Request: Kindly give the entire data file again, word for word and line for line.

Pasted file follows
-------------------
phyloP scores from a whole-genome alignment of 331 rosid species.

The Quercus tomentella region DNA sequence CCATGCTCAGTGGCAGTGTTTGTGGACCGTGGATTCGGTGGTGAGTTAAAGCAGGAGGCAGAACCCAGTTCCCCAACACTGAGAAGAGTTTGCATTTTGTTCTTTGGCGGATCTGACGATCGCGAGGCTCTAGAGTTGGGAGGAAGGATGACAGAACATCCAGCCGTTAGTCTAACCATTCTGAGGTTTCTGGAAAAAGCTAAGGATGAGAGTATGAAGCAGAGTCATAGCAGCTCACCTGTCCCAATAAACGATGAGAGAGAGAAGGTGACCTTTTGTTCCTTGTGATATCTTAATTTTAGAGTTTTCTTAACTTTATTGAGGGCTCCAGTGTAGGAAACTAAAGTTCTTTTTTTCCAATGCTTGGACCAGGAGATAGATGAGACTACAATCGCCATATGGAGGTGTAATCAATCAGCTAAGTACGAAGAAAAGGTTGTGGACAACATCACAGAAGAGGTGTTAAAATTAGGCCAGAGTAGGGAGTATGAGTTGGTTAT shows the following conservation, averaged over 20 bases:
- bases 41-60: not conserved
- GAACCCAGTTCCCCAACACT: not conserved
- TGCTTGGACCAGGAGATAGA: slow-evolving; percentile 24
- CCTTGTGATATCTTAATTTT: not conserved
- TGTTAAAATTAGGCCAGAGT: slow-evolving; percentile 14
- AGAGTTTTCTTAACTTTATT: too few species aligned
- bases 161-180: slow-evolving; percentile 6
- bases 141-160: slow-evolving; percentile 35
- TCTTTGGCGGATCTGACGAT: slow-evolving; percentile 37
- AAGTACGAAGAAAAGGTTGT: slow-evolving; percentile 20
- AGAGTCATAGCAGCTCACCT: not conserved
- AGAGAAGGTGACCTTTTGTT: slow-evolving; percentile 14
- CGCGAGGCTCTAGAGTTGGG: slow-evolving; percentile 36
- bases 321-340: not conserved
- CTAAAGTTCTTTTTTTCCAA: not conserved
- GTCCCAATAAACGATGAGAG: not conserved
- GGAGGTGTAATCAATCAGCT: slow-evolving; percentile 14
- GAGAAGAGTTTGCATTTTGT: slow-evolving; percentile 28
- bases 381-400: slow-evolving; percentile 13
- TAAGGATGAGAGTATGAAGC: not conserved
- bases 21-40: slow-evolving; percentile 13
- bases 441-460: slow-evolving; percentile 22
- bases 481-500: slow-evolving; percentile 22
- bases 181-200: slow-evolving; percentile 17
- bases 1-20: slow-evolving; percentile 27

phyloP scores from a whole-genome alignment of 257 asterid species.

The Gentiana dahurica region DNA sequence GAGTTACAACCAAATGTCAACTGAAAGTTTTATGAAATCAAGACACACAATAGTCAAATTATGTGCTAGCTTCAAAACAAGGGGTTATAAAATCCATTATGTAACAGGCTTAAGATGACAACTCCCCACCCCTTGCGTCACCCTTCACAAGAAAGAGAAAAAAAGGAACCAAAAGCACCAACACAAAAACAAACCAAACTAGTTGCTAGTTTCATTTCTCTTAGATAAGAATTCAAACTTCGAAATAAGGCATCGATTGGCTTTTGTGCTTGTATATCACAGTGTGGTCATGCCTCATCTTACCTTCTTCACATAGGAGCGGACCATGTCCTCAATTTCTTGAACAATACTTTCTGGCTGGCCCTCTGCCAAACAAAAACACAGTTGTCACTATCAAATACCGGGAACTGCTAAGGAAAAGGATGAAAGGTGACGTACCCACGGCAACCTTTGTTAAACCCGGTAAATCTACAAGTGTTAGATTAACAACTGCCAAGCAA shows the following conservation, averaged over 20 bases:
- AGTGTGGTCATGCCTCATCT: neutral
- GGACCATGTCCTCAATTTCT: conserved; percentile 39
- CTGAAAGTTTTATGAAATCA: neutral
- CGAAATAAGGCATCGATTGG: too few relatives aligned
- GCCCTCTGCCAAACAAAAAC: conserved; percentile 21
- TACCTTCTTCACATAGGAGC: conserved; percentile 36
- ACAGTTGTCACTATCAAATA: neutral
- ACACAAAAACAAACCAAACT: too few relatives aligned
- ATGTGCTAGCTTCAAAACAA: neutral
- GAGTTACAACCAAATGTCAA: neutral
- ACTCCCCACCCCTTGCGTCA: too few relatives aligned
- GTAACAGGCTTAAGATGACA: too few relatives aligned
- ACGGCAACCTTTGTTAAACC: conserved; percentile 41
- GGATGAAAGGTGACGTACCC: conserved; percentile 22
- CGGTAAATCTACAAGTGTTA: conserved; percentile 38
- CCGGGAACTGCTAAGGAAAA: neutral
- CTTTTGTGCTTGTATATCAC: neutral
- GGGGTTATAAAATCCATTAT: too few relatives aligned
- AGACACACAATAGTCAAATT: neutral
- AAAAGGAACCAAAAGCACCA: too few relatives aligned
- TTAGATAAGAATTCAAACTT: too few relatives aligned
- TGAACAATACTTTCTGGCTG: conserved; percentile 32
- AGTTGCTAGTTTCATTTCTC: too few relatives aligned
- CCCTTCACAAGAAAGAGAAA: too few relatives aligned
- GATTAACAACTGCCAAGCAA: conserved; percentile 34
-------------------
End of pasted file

phyloP scores from a whole-genome alignment of 331 rosid species.

The Quercus tomentella region DNA sequence CCATGCTCAGTGGCAGTGTTTGTGGACCGTGGATTCGGTGGTGAGTTAAAGCAGGAGGCAGAACCCAGTTCCCCAACACTGAGAAGAGTTTGCATTTTGTTCTTTGGCGGATCTGACGATCGCGAGGCTCTAGAGTTGGGAGGAAGGATGACAGAACATCCAGCCGTTAGTCTAACCATTCTGAGGTTTCTGGAAAAAGCTAAGGATGAGAGTATGAAGCAGAGTCATAGCAGCTCACCTGTCCCAATAAACGATGAGAGAGAGAAGGTGACCTTTTGTTCCTTGTGATATCTTAATTTTAGAGTTTTCTTAACTTTATTGAGGGCTCCAGTGTAGGAAACTAAAGTTCTTTTTTTCCAATGCTTGGACCAGGAGATAGATGAGACTACAATCGCCATATGGAGGTGTAATCAATCAGCTAAGTACGAAGAAAAGGTTGTGGACAACATCACAGAAGAGGTGTTAAAATTAGGCCAGAGTAGGGAGTATGAGTTGGTTAT shows the following conservation, averaged over 20 bases:
- bases 41-60: not conserved
- GAACCCAGTTCCCCAACACT: not conserved
- TGCTTGGACCAGGAGATAGA: slow-evolving; percentile 24
- CCTTGTGATATCTTAATTTT: not conserved
- TGTTAAAATTAGGCCAGAGT: slow-evolving; percentile 14
- AGAGTTTTCTTAACTTTATT: too few species aligned
- bases 161-180: slow-evolving; percentile 6
- bases 141-160: slow-evolving; percentile 35
- TCTTTGGCGGATCTGACGAT: slow-evolving; percentile 37
- AAGTACGAAGAAAAGGTTGT: slow-evolving; percentile 20
- AGAGTCATAGCAGCTCACCT: not conserved
- AGAGAAGGTGACCTTTTGTT: slow-evolving; percentile 14
- CGCGAGGCTCTAGAGTTGGG: slow-evolving; percentile 36
- bases 321-340: not conserved
- CTAAAGTTCTTTTTTTCCAA: not conserved
- GTCCCAATAAACGATGAGAG: not conserved
- GGAGGTGTAATCAATCAGCT: slow-evolving; percentile 14
- GAGAAGAGTTTGCATTTTGT: slow-evolving; percentile 28
- bases 381-400: slow-evolving; percentile 13
- TAAGGATGAGAGTATGAAGC: not conserved
- bases 21-40: slow-evolving; percentile 13
- bases 441-460: slow-evolving; percentile 22
- bases 481-500: slow-evolving; percentile 22
- bases 181-200: slow-evolving; percentile 17
- bases 1-20: slow-evolving; percentile 27

phyloP scores from a whole-genome alignment of 257 asterid species.

The Gentiana dahurica region DNA sequence GAGTTACAACCAAATGTCAACTGAAAGTTTTATGAAATCAAGACACACAATAGTCAAATTATGTGCTAGCTTCAAAACAAGGGGTTATAAAATCCATTATGTAACAGGCTTAAGATGACAACTCCCCACCCCTTGCGTCACCCTTCACAAGAAAGAGAAAAAAAGGAACCAAAAGCACCAACACAAAAACAAACCAAACTAGTTGCTAGTTTCATTTCTCTTAGATAAGAATTCAAACTTCGAAATAAGGCATCGATTGGCTTTTGTGCTTGTATATCACAGTGTGGTCATGCCTCATCTTACCTTCTTCACATAGGAGCGGACCATGTCCTCAATTTCTTGAACAATACTTTCTGGCTGGCCCTCTGCCAAACAAAAACACAGTTGTCACTATCAAATACCGGGAACTGCTAAGGAAAAGGATGAAAGGTGACGTACCCACGGCAACCTTTGTTAAACCCGGTAAATCTACAAGTGTTAGATTAACAACTGCCAAGCAA shows the following conservation, averaged over 20 bases:
- AGTGTGGTCATGCCTCATCT: neutral
- GGACCATGTCCTCAATTTCT: conserved; percentile 39
- CTGAAAGTTTTATGAAATCA: neutral
- CGAAATAAGGCATCGATTGG: too few relatives aligned
- GCCCTCTGCCAAACAAAAAC: conserved; percentile 21
- TACCTTCTTCACATAGGAGC: conserved; percentile 36
- ACAGTTGTCACTATCAAATA: neutral
- ACACAAAAACAAACCAAACT: too few relatives aligned
- ATGTGCTAGCTTCAAAACAA: neutral
- GAGTTACAACCAAATGTCAA: neutral
- ACTCCCCACCCCTTGCGTCA: too few relatives aligned
- GTAACAGGCTTAAGATGACA: too few relatives aligned
- ACGGCAACCTTTGTTAAACC: conserved; percentile 41
- GGATGAAAGGTGACGTACCC: conserved; percentile 22
- CGGTAAATCTACAAGTGTTA: conserved; percentile 38
- CCGGGAACTGCTAAGGAAAA: neutral
- CTTTTGTGCTTGTATATCAC: neutral
- GGGGTTATAAAATCCATTAT: too few relatives aligned
- AGACACACAATAGTCAAATT: neutral
- AAAAGGAACCAAAAGCACCA: too few relatives aligned
- TTAGATAAGAATTCAAACTT: too few relatives aligned
- TGAACAATACTTTCTGGCTG: conserved; percentile 32
- AGTTGCTAGTTTCATTTCTC: too few relatives aligned
- CCCTTCACAAGAAAGAGAAA: too few relatives aligned
- GATTAACAACTGCCAAGCAA: conserved; percentile 34